Gordius, a Phrygian peasant, was chosen king of Phrygia in Asia Minor when he was the first man to drive his wagon up to the temple of Zeus, this being the condition proposed by the oracles for selecting a new king. But the knot by which the yoke was connected to the draw-pole of the wagon was tied by a curiously intricate knot in a rope of cornel bark, and another oracle declared that whosoever could untie this knot would be king over all Asia. (Many years later Alexander the Great is supposed to have sliced the knot with his sword, thus generating the proverb about "cutting the Gordian knot". But the story is not well attested, and in any case would be an histrionic act made up for a celebrity on a well known situation.)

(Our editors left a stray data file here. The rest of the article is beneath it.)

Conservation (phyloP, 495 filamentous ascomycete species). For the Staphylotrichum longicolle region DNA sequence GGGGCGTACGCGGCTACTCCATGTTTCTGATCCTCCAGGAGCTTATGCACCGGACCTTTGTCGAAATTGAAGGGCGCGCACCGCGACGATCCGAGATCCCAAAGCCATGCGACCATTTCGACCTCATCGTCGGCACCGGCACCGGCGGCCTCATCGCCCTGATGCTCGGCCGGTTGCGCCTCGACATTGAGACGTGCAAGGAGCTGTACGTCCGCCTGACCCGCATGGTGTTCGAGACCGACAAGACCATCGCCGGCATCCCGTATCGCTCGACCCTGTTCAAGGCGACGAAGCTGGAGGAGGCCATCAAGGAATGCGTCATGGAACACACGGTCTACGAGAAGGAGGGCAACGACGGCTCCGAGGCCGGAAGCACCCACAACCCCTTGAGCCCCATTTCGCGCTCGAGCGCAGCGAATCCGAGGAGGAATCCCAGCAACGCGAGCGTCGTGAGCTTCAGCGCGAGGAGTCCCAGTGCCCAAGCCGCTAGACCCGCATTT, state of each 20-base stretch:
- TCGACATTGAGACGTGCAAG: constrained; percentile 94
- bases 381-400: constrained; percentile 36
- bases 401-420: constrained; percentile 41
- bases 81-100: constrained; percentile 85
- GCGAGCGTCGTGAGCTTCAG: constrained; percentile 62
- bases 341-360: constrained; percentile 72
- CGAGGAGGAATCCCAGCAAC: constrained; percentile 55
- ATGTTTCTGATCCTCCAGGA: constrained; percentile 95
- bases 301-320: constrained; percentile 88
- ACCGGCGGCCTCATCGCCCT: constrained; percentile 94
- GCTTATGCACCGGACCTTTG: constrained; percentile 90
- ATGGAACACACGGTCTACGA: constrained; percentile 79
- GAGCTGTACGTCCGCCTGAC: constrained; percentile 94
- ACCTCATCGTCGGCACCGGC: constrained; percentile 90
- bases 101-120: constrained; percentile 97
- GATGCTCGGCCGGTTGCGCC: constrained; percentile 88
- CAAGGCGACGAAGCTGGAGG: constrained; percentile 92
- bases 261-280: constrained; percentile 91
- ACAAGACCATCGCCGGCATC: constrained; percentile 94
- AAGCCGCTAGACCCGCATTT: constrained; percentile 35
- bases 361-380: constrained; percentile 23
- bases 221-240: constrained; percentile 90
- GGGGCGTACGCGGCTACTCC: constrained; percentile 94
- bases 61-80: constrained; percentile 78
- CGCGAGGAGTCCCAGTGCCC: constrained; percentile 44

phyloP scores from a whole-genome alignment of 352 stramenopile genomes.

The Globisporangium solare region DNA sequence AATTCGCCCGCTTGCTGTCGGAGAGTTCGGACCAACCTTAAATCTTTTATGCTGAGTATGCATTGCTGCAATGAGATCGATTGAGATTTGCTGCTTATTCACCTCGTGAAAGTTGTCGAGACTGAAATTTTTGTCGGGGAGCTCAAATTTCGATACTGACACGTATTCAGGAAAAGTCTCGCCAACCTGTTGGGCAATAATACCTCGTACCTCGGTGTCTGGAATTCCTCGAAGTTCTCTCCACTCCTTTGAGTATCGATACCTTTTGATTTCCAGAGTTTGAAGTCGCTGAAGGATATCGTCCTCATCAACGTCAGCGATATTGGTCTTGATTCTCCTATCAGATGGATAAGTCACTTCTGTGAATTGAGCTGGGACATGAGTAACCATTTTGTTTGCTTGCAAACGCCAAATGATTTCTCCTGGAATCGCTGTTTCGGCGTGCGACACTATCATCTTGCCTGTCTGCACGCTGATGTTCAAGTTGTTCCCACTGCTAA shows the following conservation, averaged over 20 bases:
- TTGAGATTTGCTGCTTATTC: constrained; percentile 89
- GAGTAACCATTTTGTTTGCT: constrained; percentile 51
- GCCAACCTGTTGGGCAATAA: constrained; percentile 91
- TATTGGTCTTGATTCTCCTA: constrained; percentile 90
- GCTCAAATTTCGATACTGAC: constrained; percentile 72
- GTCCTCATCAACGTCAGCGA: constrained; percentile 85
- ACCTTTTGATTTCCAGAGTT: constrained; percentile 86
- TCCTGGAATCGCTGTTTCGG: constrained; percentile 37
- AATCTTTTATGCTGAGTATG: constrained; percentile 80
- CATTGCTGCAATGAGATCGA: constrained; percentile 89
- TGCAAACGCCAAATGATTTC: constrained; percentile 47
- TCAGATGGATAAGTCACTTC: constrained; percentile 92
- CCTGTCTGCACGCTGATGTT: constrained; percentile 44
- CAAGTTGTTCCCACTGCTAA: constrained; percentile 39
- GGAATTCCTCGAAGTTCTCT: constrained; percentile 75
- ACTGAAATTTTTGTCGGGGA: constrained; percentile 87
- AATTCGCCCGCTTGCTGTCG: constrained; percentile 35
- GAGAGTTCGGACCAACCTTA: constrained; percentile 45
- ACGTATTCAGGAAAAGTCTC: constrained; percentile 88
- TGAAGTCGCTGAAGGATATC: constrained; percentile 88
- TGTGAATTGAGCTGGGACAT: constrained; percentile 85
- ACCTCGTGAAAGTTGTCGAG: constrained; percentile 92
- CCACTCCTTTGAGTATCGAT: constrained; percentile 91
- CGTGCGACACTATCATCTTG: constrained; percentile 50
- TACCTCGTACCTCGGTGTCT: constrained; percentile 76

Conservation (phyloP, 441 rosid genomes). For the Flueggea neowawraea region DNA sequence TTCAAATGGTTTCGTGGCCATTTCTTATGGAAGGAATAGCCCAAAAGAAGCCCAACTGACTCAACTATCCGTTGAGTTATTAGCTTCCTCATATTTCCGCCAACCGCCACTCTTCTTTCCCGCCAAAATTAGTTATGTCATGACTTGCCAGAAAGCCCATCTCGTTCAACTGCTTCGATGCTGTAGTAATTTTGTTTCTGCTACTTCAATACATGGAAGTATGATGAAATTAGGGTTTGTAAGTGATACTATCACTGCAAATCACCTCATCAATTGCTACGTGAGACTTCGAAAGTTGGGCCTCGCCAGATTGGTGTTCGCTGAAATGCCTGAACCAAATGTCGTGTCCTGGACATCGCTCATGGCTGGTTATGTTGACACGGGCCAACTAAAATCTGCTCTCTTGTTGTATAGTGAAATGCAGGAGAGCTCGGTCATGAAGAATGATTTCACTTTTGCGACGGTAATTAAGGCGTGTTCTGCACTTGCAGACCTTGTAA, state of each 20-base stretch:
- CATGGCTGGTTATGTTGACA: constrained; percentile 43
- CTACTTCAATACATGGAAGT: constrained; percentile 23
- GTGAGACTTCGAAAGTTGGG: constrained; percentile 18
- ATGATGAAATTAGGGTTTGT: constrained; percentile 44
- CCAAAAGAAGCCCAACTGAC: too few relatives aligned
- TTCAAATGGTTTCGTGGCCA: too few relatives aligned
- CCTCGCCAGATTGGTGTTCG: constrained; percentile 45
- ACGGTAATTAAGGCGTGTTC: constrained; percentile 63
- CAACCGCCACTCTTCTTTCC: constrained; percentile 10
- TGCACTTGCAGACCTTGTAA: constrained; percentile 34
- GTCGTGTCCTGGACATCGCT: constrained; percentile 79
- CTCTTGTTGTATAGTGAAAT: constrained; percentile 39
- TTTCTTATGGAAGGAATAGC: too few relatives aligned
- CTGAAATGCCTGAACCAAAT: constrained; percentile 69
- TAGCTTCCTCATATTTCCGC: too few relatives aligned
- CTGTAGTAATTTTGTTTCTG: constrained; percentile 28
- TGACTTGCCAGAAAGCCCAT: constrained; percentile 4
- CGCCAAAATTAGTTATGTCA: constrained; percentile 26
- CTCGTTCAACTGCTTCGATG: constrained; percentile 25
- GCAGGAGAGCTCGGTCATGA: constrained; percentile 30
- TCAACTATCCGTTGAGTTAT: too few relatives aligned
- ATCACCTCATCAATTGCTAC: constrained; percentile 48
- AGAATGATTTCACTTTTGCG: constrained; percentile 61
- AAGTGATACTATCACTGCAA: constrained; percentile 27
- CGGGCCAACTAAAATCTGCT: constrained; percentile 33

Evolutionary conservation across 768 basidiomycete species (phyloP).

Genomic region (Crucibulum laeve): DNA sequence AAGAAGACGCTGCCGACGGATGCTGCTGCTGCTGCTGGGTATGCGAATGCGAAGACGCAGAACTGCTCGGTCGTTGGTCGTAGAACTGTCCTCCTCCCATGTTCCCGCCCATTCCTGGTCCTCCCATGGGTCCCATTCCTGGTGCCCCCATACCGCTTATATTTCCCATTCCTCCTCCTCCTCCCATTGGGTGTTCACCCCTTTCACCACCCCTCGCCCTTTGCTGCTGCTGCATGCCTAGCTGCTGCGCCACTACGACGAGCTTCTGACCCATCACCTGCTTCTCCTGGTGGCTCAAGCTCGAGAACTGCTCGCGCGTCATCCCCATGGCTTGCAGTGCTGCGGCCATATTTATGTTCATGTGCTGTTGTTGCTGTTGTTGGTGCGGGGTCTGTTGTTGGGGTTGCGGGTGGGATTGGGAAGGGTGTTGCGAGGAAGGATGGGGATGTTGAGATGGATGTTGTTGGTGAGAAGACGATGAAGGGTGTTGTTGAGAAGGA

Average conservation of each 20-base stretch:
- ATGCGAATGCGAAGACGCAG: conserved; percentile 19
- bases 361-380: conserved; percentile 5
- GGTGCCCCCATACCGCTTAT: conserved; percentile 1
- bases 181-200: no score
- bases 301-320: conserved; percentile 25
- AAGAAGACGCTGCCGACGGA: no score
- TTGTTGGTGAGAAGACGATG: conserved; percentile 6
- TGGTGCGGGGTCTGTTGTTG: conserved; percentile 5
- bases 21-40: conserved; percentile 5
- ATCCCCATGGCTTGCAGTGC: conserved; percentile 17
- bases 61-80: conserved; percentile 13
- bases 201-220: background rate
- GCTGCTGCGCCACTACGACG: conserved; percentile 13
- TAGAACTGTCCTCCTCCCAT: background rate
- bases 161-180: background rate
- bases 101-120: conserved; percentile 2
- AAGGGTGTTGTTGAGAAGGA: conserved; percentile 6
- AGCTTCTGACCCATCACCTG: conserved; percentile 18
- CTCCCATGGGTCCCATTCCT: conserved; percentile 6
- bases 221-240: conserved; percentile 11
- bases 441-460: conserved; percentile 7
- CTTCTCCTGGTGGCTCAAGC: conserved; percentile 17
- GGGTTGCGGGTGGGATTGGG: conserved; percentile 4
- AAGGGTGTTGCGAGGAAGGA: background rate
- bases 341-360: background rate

As in the case of Gyges, who was also a shepherd and hence socially a nobody, Gordius appears with but a one asset, his special knot. He tied the knot and presumably could untie it, but the oracle-priests were impressed by the fact that none of them could comprehend its construction, so their amazement and respect must have come from an intellectual rather than practical base. The story marks the superiority of the mind of a man who can devise a knot that nobody else can untie, and this knot is taken to be of such original inventive quality, that the simple shepherd immediately is made king.. There can be only one reason for this: Gordius represents a new level of thinking, which is symbolized by the invention of the special knot, which the state cannot comprehend, and hence accepts as proof of leadership.